freezing and would require some amount of work to change that (they are
    generating the body at the location of the completion, that would have to be
    delayed).

(2) Change the wording of 13.14(3/3) so that package specifications are included
    in the second sentence. This might require reordering of
    expression_functions used as completions in the private part in some cases.
    I can't think of any case where that would be impossible, but that might
    just be a lack of imagination (given there are bounds on where these can be
    declared because all declarations that they use have to be visible at the
    point of the expression function). It's possible, however, for that
    completion to be in the visible part. It would not be possible to reorder
    that make it legal as the deferred constant completions are necessarily in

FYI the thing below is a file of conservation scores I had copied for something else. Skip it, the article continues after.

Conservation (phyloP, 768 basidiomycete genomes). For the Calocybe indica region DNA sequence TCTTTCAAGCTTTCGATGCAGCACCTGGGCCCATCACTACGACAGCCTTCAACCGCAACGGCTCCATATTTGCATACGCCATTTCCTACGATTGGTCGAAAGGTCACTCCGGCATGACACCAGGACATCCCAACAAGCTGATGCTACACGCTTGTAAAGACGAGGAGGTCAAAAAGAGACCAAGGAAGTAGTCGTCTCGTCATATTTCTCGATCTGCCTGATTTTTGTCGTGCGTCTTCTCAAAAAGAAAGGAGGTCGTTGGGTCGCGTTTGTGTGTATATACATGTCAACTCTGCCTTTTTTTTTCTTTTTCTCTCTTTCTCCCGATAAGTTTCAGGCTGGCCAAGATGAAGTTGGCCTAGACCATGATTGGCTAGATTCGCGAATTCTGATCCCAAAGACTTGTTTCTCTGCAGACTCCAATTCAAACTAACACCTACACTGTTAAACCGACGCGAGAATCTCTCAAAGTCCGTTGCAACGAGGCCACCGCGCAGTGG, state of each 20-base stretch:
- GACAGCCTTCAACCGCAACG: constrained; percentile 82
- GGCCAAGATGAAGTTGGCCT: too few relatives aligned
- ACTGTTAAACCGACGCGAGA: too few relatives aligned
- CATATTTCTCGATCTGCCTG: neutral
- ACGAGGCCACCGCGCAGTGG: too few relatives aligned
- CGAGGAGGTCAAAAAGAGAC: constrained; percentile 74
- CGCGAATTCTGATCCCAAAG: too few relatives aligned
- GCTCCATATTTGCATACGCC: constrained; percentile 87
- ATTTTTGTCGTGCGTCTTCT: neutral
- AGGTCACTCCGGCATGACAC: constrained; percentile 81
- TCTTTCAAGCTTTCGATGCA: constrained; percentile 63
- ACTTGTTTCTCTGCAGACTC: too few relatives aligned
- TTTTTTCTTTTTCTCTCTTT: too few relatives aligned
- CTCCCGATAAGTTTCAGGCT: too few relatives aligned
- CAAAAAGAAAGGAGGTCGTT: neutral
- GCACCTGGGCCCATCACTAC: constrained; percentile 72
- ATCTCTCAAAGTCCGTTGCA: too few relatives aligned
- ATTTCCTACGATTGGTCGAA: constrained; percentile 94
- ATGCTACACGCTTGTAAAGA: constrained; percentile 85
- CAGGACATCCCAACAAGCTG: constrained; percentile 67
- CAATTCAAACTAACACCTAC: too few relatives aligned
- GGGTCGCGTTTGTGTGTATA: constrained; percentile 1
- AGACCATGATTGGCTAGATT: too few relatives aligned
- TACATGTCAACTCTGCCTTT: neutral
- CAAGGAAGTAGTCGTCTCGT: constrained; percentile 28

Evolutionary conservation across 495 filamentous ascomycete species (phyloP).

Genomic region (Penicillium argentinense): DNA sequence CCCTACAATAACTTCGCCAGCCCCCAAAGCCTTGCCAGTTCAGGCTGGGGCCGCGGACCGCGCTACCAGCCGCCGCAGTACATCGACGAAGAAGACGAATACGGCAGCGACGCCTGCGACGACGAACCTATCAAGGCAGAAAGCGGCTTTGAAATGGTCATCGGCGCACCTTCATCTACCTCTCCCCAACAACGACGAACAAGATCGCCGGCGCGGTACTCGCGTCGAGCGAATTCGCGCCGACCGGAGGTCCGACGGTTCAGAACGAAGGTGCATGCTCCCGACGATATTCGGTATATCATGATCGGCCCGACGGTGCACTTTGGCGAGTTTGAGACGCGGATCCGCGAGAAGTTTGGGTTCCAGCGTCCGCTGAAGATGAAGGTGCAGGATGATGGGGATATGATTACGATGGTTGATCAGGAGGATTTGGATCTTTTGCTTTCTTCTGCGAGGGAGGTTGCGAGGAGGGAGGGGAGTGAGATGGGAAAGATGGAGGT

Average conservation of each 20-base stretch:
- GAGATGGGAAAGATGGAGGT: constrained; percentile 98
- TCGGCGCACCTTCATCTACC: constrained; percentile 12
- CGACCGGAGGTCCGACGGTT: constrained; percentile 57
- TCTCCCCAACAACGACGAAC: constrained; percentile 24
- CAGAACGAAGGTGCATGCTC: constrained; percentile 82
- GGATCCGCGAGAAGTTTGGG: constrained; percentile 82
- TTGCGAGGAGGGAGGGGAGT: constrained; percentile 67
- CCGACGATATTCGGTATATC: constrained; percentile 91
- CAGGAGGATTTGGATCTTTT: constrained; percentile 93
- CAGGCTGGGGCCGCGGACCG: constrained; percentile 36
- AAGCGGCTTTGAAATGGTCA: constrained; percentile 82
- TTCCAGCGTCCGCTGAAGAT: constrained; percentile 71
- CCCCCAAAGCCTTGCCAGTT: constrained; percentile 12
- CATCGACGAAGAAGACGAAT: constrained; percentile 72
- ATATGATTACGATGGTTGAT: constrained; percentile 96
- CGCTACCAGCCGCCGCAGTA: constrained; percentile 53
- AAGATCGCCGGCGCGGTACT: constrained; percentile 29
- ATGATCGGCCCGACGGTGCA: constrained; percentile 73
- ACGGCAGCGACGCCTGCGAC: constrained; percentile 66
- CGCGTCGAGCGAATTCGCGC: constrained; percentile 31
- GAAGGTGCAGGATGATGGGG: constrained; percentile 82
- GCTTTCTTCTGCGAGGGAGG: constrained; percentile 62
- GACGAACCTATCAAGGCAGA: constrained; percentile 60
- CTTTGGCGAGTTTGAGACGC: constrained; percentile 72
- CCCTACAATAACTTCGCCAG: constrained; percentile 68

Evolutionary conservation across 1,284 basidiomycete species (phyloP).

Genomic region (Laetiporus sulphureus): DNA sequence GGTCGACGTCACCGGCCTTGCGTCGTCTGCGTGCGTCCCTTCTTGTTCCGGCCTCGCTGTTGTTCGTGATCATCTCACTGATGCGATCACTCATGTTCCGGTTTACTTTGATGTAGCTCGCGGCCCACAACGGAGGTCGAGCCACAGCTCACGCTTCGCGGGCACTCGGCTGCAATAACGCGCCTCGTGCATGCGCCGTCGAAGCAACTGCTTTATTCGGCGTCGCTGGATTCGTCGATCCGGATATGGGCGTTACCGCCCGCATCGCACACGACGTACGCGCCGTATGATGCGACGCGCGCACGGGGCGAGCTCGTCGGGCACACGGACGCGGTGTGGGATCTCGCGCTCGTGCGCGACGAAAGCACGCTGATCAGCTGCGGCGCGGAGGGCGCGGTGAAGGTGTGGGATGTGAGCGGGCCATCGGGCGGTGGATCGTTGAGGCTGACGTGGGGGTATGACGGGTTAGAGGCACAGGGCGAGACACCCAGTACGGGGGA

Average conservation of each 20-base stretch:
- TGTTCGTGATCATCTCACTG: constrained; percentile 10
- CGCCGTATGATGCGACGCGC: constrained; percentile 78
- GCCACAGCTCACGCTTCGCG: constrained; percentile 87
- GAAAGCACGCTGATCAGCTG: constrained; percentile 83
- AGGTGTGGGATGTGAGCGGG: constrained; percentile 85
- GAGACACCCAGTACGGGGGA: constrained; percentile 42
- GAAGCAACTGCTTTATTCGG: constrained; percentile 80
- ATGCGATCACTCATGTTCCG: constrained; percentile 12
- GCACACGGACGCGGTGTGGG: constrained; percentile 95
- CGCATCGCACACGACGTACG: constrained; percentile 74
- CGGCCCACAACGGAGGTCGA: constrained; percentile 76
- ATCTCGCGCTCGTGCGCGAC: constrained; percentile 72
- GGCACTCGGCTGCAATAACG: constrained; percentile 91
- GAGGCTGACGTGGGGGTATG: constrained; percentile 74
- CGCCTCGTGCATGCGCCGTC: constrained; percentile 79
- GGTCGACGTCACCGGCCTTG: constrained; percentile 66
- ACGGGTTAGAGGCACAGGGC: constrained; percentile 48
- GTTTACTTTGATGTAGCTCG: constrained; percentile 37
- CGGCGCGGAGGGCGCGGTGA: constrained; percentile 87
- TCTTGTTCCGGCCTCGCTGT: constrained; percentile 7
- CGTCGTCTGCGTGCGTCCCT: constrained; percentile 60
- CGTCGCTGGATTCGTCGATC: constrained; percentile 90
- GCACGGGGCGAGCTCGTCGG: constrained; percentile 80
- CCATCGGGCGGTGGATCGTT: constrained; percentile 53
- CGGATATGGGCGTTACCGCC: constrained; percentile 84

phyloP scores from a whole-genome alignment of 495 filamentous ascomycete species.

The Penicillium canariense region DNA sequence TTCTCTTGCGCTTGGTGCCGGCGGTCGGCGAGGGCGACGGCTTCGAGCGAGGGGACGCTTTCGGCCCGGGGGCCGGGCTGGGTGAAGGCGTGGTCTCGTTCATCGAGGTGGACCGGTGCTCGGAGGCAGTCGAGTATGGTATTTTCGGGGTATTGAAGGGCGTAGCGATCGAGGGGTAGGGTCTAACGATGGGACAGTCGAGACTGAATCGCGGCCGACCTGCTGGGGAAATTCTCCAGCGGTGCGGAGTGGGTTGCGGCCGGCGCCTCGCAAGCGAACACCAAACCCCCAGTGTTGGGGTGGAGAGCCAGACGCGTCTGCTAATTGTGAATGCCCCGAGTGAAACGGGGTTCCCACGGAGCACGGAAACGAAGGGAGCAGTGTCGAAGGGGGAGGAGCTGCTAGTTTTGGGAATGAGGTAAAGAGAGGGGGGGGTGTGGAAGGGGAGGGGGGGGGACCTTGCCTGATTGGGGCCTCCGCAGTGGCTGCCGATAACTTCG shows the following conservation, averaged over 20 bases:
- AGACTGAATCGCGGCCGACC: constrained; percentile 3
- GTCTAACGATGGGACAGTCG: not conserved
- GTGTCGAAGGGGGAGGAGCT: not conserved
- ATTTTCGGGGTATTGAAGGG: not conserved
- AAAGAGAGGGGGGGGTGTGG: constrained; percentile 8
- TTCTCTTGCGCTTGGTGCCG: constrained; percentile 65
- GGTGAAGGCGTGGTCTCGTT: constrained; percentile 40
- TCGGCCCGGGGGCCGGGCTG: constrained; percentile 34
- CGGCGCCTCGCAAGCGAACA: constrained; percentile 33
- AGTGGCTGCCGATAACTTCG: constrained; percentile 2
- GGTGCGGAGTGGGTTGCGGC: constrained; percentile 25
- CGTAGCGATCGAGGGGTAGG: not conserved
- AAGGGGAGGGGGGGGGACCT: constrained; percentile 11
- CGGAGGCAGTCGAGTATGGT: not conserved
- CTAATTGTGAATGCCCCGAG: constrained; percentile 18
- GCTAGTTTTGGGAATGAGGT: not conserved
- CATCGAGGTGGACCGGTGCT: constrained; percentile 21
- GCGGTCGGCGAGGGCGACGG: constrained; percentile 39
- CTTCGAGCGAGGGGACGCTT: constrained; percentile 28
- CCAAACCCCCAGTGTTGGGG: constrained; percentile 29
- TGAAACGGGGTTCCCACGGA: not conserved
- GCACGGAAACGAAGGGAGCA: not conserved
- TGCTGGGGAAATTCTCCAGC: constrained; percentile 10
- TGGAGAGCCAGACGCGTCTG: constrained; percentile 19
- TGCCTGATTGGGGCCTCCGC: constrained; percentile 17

the private part -- assuming one wanted the expression function to remain
    visible. However, in that case the declaration is redundant and it could be
    removed to fix the problem (as noted eariler, an expression function that is
    NOT a completion is NOT freezing). E would be happy, as this would make his
    implementation correct. I'm still concerned that doing this would make it
    much more likely that users would stumble over these rules, but perhaps that
    isn't very important as I can't find a case where some reordering/removal
    would not give the intended effect.

(3) Change the rules so completions of expression functions (and null procedures
    as well, since we've intentionally made these the same) are never freezing;
    they would act like renames-as-body in that case. A tiny change to
    13.14(10.1/3) would be needed ("function" => "subprogram" in the first